Sign Up / Sign In News Culture Health Music Videos Goods Dispensaries SESH Store
About Us, Terms Of Service, Privacy Policy

© 2017 MERRY JANE. All Rights Reserved.

The Democratic Debate on Cannabis: Hillary Clinton and Bernie Sanders

The leading candidates of the Democratic party were questioned about their stances on cannabis legalization.

Share Tweet

Last night, the anticipated Democratic Debate took place on CNN and to little surprise, the hot topic of cannabis legalization was proposed to two of the Democratic party's most visible candidates.

Before the Debate, we broke down Hillary Clinton and Bernie Sanders's opinions on cannabis legalization.

The moderator brought up Nevada's forthcoming proposed measure to legalize recreational marijuana in the state for their 2016 ballot vote. He proposed the question to Senator Sanders, asking him how he would vote if he was a resident of Nevada. "I suspect I would vote yes," he nonchalantly began, a response that immediately garnered hoots and cheers. (The Debate was hosted in Las Vegas.) "I would vote yes because I am seeing in this country too many lives being destroyed for non-violent offenses. We have a criminal justice system that lets CEOs on Wall Street walk away, and yet we are imprisoning or giving jail sentences to young people who are smoking marijuana."

He concluded his statement with a bold challenge: "We need to rethink the War on Drugs, which has done an enormous amount of damage. We need to rethink our criminal justice system. We've got a lot of work to do in that area."

Throughout her campaign, Hillary has remained mum on her official stance on legalizing cannabis. When she was asked point blank about her stance last night, she firmly responded that still, she was not ready to take any particular stance yet. However, she did take the spotlight to voice her opinion on issues that relate very closely to cannabis legalization - specifically, medical marijuana and incarceration.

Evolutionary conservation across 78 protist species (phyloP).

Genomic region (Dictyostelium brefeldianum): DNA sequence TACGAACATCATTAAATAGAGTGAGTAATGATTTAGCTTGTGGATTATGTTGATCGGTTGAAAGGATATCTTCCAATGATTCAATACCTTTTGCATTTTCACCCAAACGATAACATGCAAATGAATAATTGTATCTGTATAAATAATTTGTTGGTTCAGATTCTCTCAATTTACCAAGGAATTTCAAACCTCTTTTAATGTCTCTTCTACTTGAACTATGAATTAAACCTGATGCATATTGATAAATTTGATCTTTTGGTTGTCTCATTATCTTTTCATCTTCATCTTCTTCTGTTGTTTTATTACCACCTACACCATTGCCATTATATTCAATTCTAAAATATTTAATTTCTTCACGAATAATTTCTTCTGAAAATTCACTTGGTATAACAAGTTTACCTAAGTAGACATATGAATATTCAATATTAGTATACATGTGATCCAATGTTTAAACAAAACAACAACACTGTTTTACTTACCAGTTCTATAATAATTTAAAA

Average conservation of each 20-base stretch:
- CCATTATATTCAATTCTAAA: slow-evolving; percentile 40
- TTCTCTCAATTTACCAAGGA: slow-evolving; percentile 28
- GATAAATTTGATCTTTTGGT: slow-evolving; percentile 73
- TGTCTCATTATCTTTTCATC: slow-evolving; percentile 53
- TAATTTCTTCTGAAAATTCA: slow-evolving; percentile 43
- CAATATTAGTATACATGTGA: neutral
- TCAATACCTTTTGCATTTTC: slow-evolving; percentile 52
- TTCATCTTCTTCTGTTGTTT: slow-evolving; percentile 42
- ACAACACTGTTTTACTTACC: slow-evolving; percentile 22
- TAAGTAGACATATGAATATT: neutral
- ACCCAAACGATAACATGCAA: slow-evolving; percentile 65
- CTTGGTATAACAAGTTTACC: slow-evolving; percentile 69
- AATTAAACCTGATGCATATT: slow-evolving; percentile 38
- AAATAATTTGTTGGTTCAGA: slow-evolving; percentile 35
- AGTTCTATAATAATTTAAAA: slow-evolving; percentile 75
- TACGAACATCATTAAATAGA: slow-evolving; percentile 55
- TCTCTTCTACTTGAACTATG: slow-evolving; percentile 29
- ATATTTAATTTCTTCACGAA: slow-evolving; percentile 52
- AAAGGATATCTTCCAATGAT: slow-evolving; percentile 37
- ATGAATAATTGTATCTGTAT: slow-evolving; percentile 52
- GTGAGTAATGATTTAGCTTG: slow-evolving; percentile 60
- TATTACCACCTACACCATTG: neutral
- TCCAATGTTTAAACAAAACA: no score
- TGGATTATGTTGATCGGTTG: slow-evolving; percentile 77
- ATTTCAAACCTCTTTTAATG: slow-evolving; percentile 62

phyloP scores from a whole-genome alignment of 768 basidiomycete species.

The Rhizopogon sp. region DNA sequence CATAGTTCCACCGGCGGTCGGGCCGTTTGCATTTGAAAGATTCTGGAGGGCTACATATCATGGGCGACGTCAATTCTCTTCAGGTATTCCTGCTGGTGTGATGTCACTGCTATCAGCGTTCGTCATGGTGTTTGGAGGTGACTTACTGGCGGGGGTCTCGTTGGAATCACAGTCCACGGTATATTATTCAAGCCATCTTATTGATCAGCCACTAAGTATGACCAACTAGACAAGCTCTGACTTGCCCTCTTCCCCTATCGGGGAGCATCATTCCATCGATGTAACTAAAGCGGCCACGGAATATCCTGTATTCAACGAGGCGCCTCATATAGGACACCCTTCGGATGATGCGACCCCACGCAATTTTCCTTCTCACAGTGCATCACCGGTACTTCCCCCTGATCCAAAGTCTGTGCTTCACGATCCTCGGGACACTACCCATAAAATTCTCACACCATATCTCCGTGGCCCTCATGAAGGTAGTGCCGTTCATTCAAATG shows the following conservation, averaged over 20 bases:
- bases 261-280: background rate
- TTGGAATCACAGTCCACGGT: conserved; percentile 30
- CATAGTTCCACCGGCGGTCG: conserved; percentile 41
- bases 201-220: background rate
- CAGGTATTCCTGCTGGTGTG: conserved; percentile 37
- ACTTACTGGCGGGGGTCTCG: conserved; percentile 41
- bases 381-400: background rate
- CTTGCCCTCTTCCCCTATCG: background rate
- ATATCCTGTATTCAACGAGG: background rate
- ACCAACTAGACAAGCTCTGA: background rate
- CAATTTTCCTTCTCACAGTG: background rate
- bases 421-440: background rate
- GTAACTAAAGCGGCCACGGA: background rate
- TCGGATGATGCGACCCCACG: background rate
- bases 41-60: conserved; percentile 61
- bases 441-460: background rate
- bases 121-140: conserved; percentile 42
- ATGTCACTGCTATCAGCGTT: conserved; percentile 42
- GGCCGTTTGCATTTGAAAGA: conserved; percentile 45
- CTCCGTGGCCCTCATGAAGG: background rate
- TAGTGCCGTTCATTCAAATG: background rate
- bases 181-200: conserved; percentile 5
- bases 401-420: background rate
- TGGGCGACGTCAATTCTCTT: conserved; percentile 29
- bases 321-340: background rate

Firstly, she openly voiced her support of medical marijuana, but continued on that she believes more research needs to be done. "We have the opportunity, through the states that are pursuing recreational marijuana, to find out a lot more than we know today. I do support the use of medical marijuana, and I think even there, we need to do a lot more research so we know exactly how we're going to help people for whom medical marijuana provides relief."

Then, she continued to connect the dots to a problem that her and Bernie Sanders both agree upon - the issue of incarceration due to cannabis-related crimes. "I agree completely with the idea that we have got to stop imprisoning people who use marijuana. Therefore, we need more states, cities and the federal government to begin to address this, so we don't have this terrible result that Bernie Sanders was talking about where we have a huge population of nonviolent, low-level offenses that are primarily due to marijuana."